How to get started with enterprise cloud computing

Regarding IT processes and infrastructure, the best place to start is by looking at the current IT replacement cycle. Rather than worrying about running out of capacity during the cycle and having to make out-of-cycle purchases, enterprise cloud and hyperconverged infrastructure instead has a just-in-time approach, ensuring that capacity isn't wasted.

For a long time, businesses have had to hire specialists for each new area of IT infrastructure, but enterprise cloud systems supported by hyperconverged infrastructure doesn't require specialists to operate. A business only needs IT professionals with a wide breadth of knowledge to get started with enterprise cloud computing. These IT generalists are the future of data centre support, as they can simplify a complex mass of technology in the data centre and can also help shift IT's focus from infrastructure to aiding the bottom line.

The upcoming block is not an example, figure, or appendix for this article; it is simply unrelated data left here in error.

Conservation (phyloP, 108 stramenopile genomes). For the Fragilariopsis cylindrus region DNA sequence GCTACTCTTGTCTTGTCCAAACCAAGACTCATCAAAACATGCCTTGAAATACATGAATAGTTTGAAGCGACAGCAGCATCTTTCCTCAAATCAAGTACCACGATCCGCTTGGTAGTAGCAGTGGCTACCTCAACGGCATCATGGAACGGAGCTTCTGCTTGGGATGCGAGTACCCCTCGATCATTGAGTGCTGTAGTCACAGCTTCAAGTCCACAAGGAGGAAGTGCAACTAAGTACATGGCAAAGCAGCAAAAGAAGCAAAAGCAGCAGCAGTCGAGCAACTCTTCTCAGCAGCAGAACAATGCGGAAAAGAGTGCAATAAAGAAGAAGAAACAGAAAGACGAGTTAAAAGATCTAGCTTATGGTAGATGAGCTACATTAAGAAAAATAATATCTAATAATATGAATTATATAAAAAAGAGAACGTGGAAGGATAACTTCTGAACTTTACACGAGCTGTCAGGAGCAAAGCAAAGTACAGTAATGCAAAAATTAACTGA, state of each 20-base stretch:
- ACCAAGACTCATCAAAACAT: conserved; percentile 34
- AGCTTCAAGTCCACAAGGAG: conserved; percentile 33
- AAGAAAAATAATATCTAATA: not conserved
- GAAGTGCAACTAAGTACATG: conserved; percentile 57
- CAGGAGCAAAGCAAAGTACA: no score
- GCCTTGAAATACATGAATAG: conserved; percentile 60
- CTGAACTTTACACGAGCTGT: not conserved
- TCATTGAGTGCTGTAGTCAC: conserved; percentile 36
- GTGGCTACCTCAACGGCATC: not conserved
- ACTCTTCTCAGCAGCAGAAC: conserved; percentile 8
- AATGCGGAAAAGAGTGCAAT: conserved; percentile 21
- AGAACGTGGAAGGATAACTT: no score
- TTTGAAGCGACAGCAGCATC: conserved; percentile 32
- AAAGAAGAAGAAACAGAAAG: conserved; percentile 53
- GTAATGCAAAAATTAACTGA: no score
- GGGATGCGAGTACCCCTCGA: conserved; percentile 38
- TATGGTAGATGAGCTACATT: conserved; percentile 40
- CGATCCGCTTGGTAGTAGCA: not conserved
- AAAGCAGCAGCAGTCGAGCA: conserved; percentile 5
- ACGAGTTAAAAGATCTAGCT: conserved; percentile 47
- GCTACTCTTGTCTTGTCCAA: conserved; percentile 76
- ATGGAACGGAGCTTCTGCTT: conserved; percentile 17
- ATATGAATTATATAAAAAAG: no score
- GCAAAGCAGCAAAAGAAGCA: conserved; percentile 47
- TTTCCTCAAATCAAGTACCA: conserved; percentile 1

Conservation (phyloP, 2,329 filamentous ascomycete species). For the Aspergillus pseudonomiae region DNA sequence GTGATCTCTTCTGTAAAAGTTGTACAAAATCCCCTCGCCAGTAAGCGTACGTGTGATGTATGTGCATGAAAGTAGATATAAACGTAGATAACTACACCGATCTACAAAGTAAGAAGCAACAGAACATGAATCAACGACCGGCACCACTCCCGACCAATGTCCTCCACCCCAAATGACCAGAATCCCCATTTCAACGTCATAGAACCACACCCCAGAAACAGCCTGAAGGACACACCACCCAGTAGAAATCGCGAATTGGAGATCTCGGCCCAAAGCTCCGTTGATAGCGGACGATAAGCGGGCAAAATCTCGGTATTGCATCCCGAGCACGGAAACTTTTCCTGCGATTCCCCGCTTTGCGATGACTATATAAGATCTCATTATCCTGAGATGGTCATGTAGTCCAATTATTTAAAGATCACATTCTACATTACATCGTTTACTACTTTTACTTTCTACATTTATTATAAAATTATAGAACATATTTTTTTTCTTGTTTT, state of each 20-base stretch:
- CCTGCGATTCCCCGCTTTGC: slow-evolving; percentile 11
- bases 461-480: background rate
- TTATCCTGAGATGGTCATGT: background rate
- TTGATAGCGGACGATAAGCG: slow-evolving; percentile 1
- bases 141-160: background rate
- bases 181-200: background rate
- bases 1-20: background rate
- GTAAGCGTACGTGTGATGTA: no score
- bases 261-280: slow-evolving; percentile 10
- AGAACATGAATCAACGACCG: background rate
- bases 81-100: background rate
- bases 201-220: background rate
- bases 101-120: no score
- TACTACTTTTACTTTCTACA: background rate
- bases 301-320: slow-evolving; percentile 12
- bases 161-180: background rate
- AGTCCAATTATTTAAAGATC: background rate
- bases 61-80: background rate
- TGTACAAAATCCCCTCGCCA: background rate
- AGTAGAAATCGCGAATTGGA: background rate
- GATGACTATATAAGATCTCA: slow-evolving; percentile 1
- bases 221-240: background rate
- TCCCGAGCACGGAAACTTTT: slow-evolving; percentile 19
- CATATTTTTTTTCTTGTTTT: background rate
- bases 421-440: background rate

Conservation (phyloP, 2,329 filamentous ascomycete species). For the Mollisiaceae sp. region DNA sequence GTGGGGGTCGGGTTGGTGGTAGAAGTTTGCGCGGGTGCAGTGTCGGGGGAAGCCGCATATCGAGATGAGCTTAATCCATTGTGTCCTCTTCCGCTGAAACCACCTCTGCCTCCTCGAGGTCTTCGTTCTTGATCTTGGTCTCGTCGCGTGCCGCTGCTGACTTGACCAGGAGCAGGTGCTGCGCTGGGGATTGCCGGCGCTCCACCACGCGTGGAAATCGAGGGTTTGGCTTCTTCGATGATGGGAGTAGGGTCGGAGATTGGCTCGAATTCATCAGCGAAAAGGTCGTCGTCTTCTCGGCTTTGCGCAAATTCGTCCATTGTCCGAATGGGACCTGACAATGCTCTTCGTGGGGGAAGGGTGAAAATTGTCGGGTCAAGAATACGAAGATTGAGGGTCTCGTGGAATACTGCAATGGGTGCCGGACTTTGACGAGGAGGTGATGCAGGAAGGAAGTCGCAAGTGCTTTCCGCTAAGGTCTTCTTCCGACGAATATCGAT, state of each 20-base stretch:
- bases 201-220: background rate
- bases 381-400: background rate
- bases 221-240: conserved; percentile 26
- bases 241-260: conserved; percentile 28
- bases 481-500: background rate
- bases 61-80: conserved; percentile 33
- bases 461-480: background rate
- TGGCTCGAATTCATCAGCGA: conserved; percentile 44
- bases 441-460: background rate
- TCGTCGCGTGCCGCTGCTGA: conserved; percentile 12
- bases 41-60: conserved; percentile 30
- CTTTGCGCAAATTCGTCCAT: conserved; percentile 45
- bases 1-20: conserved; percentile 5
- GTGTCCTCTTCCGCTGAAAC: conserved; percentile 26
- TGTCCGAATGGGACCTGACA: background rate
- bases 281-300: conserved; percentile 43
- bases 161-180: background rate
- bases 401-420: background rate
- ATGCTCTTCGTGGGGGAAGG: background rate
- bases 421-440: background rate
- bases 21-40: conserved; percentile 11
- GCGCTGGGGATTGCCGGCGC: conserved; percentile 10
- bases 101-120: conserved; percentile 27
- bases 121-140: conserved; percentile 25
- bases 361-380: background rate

What makes adopting enterprise cloud computing so attractive is that a single vendor takes autonomous control over all the sub-sections, ensuring scalability and simple migrations. Previously, a strong barrier to adoption was that many applications and services would be siloed, with multiple vendors unable to smoothly co-exist.

Whilst different vendors offer similar fundamental packages, some packages do slightly vary, offering useful bonuses such as 24/7 help-desks and additional security barriers. Look out for vendors who themselves have a technology partner. Microsoft has teamed up with several firms, permitting them use of its public cloud. New Signature was named Microsoft partner of the year for 2019, and has a relationship with the software firm Turbonomic; together, they have built an intelligent rightsizing optimisation tool into the cost of managed services.